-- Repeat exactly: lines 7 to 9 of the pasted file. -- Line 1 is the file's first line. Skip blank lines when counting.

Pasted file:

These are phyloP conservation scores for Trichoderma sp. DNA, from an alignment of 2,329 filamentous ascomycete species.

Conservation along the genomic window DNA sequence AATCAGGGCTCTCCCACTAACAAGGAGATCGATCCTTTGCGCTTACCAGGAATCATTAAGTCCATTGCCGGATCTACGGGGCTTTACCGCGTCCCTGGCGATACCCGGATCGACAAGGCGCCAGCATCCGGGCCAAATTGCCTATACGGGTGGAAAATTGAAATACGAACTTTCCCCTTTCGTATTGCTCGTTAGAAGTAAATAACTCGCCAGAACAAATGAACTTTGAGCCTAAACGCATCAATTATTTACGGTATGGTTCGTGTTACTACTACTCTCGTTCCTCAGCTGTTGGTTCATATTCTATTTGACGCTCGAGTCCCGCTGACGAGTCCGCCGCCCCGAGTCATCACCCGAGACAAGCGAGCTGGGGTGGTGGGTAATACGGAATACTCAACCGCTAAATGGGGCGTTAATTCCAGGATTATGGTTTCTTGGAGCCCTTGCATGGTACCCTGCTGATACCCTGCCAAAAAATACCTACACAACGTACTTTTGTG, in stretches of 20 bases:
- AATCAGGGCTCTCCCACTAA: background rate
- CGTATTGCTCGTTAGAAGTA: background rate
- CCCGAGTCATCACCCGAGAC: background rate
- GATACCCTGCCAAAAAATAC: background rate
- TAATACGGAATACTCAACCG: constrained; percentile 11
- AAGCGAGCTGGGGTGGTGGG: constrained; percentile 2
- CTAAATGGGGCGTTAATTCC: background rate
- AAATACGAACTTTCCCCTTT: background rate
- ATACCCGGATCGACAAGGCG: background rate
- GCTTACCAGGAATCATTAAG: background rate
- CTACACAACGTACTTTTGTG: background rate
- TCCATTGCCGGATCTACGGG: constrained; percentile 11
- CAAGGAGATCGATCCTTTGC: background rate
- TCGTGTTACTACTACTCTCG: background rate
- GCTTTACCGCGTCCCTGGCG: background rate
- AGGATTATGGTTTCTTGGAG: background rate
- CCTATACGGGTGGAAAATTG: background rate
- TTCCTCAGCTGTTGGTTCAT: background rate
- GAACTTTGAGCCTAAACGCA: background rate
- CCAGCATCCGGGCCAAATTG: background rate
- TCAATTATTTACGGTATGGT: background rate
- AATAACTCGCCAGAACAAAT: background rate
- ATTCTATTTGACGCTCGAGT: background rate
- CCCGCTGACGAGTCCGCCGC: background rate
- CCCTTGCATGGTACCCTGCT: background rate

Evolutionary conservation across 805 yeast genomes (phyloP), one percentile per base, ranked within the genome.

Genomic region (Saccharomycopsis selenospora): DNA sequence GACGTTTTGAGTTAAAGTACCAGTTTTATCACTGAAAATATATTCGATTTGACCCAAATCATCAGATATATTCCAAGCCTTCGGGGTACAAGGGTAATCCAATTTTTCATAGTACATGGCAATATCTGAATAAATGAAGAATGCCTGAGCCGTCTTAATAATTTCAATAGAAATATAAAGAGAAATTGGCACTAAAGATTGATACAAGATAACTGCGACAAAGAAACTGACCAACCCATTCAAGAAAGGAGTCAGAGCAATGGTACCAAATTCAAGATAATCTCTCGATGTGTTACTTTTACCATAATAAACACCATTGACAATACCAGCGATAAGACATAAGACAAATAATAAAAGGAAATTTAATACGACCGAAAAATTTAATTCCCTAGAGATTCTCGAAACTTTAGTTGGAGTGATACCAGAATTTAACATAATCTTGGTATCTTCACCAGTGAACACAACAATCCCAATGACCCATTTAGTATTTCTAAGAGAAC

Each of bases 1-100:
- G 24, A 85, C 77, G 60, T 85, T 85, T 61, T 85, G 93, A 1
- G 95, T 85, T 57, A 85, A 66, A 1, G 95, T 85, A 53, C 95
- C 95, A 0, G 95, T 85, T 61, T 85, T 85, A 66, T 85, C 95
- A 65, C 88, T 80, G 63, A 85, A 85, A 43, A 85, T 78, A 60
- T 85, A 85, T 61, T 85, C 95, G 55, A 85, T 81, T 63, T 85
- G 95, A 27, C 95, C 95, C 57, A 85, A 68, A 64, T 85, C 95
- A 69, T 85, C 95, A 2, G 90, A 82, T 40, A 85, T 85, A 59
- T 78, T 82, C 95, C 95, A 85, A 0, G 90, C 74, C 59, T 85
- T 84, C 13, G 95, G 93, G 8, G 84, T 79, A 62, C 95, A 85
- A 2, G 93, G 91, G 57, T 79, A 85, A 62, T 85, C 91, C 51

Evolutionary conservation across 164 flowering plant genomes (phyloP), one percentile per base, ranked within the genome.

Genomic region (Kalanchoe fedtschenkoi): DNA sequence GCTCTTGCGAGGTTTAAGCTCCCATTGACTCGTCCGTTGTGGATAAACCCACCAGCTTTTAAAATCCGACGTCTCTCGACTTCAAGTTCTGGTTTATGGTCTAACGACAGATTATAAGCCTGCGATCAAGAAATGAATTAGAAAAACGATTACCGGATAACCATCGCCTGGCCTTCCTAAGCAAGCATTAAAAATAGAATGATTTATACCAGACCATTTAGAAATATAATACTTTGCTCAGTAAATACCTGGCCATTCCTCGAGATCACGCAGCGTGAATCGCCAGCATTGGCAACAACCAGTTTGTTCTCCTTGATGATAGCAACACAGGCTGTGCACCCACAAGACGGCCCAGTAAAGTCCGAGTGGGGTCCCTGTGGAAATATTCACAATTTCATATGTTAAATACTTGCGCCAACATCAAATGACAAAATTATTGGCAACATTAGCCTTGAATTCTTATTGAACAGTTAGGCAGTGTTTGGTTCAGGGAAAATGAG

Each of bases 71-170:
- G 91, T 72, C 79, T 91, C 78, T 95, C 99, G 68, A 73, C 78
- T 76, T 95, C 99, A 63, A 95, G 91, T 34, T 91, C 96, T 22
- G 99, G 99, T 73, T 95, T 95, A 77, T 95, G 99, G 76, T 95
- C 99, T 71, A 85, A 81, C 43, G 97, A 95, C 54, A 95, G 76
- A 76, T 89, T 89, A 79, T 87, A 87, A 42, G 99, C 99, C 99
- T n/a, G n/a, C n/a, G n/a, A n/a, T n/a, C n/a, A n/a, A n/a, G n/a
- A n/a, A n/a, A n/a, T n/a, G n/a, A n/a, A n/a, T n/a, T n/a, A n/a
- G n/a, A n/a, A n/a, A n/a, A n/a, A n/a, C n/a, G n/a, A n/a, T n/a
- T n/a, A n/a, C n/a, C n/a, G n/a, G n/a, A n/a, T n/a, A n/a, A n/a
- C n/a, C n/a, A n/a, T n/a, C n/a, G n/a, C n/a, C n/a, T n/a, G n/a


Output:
- TAATACGGAATACTCAACCG: constrained; percentile 11
- AAGCGAGCTGGGGTGGTGGG: constrained; percentile 2
- CTAAATGGGGCGTTAATTCC: background rate